WASHINGTON, February 13 (RIA Novosti) – More than $750 billion in illicit funds have streamed in and out of Russia since 1994, fueling an “underground” economy that accounts for nearly half of the country’s gross domestic product, according to a report released Wednesday by a Washington-based advocacy group that tracks illegal financial flows throughout the world.
“Russia has a severe problem with illegal flows of money,” Raymond Baker, director of Global Financial Integrity (GFI), which produced the report, said in a statement Wednesday. “Hundreds of billions of dollars have been lost that could have been used to invest in Russian healthcare, education, and infrastructure.”
The report, titled “Russia: Illicit Financial Flows and the Role of the Underground Economy,” measured $764.3 billion in total illegal funds moving in and out of Russia between 1994 and 2011, with inflows estimated at $552.9 billion and outflows at $211.5 billion.
The study also estimated total capital flight—which includes both illegal and legal outflows—at $782.5 billion during the same time period, a figure that the report’s chief author, economist Dev Kar, described as “extremely conservative.”
This estimate does not account for financial shenanigans like invoice mispricing and “dealings conducted in bulk cash,” Kar said.
“This means that much of the proceeds of drug trafficking, human smuggling, and other criminal activities, which are often settled in cash, are not included in these estimates,” he said in a statement.
GFI, which conducted the study with a grant from the Ford Foundation, said in a statement accompanying the release of the report that the findings raise “serious questions about the economic and political stability” of Russia as it chairs the G-20 group of leading global economies.
“So long as the Russian authorities fail to shrink the underground economy, Russia will continue to hemorrhage scare capital, both illicit and licit, to the detriment of economic and political stability and undermining the nation-state,” Kar and his co-author, Sarah Freitas, write in the 68-page report.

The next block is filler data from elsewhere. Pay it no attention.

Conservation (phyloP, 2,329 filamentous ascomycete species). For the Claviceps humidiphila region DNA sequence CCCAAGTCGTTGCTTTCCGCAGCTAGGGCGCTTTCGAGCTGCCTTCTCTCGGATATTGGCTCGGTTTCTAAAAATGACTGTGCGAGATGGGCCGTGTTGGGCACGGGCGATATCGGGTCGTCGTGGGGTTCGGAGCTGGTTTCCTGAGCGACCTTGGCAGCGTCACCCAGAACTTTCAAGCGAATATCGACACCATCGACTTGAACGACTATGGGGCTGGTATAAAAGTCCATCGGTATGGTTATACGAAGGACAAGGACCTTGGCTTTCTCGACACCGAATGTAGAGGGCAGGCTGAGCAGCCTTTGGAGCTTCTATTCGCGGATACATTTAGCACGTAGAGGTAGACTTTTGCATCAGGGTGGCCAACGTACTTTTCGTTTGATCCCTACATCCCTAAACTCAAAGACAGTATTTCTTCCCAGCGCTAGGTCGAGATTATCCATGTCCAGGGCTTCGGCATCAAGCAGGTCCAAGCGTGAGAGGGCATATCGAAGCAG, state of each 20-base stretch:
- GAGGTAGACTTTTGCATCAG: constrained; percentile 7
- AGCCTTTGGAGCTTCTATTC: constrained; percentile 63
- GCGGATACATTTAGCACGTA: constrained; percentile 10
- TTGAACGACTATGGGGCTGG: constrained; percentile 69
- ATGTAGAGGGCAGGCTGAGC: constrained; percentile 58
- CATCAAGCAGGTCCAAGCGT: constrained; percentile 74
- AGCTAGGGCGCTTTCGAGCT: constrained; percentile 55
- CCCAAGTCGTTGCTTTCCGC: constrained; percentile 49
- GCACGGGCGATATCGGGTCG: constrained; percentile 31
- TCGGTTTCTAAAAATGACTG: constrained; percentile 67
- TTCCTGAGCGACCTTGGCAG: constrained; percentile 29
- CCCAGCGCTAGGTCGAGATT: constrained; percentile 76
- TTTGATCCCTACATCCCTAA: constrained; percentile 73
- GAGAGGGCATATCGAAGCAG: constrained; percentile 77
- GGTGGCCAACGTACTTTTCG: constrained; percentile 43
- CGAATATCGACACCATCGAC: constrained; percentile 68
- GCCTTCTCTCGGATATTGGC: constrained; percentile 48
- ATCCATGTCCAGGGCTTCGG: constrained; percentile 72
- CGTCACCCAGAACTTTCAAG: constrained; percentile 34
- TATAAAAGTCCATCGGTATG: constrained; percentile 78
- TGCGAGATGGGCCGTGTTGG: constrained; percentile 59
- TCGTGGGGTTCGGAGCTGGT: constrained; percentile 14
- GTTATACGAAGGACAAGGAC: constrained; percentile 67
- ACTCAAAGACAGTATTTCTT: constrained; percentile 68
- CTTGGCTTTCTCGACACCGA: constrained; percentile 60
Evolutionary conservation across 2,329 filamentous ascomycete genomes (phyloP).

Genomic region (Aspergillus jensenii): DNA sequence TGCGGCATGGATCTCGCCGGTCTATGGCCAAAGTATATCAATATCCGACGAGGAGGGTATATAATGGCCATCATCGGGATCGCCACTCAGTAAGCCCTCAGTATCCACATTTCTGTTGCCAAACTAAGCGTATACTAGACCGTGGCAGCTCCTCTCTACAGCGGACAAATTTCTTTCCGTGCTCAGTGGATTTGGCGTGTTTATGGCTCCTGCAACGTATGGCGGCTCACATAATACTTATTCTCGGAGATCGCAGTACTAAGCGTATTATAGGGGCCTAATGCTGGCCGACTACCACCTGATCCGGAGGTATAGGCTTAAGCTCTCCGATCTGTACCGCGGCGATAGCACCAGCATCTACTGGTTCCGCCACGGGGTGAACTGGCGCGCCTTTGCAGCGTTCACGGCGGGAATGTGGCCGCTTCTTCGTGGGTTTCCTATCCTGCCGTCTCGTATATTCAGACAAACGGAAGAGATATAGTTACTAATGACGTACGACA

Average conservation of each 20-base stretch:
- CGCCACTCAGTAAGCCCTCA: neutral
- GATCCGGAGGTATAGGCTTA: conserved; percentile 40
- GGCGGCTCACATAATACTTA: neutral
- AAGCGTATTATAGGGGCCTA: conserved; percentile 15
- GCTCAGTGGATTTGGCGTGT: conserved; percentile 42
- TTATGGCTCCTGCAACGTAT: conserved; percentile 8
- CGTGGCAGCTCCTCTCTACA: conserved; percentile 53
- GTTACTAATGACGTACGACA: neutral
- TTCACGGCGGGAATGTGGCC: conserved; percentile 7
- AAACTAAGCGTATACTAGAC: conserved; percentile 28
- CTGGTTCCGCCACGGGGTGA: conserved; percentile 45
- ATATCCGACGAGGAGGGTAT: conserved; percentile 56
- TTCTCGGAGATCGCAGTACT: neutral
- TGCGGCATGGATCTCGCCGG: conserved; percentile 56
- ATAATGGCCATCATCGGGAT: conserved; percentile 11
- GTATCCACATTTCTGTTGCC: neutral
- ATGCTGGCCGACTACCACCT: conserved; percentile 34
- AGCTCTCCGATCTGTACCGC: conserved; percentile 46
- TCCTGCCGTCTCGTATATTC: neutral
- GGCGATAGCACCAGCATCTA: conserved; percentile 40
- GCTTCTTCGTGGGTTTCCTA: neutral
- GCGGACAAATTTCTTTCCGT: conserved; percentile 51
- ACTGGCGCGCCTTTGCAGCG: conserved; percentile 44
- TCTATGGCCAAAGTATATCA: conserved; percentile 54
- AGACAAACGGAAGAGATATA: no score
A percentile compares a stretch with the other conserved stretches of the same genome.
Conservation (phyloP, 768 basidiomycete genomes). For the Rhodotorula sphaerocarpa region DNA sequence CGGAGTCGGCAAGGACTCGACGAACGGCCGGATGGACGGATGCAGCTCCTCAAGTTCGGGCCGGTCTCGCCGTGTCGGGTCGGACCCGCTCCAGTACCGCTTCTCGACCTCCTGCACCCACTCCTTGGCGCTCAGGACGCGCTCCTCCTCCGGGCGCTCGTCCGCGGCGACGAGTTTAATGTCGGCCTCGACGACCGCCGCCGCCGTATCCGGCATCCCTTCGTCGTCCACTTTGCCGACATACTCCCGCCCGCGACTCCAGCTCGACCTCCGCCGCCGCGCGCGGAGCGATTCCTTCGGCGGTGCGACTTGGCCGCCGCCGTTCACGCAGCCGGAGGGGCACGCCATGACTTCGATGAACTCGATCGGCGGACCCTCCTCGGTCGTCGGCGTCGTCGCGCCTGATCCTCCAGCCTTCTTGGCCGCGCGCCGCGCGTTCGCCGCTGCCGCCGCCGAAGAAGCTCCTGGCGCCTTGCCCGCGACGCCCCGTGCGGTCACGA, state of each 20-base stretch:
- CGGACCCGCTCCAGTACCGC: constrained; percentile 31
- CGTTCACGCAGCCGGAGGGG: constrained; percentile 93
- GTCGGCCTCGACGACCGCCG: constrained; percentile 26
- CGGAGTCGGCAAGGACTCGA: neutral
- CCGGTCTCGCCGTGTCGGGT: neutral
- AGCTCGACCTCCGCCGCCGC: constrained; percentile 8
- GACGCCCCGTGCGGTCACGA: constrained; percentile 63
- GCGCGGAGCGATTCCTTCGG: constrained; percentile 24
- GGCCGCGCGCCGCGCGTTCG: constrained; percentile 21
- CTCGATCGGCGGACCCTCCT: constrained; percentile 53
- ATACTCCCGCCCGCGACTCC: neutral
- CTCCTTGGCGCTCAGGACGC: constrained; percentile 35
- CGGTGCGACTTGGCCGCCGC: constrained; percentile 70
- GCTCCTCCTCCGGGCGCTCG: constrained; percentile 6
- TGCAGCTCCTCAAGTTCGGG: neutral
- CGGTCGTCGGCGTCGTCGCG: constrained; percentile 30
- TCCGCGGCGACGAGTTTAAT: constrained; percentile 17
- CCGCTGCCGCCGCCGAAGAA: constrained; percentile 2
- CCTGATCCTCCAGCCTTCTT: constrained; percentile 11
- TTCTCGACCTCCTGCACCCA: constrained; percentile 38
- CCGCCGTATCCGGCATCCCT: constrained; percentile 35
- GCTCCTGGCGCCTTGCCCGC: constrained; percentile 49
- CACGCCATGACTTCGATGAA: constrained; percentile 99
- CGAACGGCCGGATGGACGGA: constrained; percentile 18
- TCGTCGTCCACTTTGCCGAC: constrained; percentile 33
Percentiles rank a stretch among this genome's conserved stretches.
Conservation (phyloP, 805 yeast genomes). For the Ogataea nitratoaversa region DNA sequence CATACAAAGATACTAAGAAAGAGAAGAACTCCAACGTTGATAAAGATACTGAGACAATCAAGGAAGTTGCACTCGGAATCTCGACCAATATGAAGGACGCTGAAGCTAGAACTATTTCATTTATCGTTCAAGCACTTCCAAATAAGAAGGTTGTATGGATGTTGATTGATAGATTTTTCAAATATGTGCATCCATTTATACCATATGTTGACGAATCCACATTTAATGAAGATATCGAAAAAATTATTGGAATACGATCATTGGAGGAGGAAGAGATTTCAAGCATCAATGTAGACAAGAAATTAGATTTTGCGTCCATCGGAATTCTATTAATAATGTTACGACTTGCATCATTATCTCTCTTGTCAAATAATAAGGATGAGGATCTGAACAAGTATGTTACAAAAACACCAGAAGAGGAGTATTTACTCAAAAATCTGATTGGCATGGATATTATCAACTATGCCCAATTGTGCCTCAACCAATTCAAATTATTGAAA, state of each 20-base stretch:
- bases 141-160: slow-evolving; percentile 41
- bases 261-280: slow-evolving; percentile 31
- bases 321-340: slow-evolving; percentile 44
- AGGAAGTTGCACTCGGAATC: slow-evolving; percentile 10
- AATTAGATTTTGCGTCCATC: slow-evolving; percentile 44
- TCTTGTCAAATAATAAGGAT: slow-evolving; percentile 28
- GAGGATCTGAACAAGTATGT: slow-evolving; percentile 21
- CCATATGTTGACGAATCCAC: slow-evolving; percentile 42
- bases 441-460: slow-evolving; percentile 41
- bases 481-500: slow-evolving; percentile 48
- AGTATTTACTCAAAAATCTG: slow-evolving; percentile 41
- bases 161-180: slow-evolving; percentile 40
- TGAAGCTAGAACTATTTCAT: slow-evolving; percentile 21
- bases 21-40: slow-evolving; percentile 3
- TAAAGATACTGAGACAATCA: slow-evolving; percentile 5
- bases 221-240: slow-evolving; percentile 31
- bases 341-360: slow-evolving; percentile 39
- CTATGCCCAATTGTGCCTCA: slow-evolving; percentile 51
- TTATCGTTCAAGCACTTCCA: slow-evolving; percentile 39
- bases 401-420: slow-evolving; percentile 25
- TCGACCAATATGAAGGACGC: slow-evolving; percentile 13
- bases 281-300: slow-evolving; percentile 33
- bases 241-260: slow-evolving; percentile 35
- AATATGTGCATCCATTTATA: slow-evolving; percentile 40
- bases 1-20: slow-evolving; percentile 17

The authors single out Cyprus as a favorite destination for illicit Russian money, citing International Monetary Fund (IMF) figures showing that the island nation shipped $128.8 billion in foreign direct investment (FDI) to Russia between 2009 and 2011—more than five times the size of Cyprus’ gross domestic product (GDP).
“The recorded FDI positions merely reflect the round-tripping of prior illicit deposits from Russia into Cyprus,” Kar and Freitas write.
In a statement Wednesday, Kar called Cyprus “a laundry machine for dirty Russian money.”
The authors propose several actions the Russian government could undertake to stem the tide of illicit money, including “significantly” boosting customs enforcement, tightening scrutiny of transactions with “tax haven jurisdictions like Cyprus and Switzerland,” and requiring Russian banks to know the actual owner of accounts opened in their institutions.
“Often banks do not know who owns or controls the accounts in their institution—they might have the name of an anonymous shell company, but they don't know the person controlling that shell company,” the authors write.
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The growing outright rivalry between the United States and China gives Russia more foreign policy weight, enabling it to assume the role of a balancer. So far it has been doing so rather skillfully. Today it may participate in a joint naval exercise with China that Beijing positions as outwardly anti-American. But tomorrow it can team up with the naval forces of the Old World.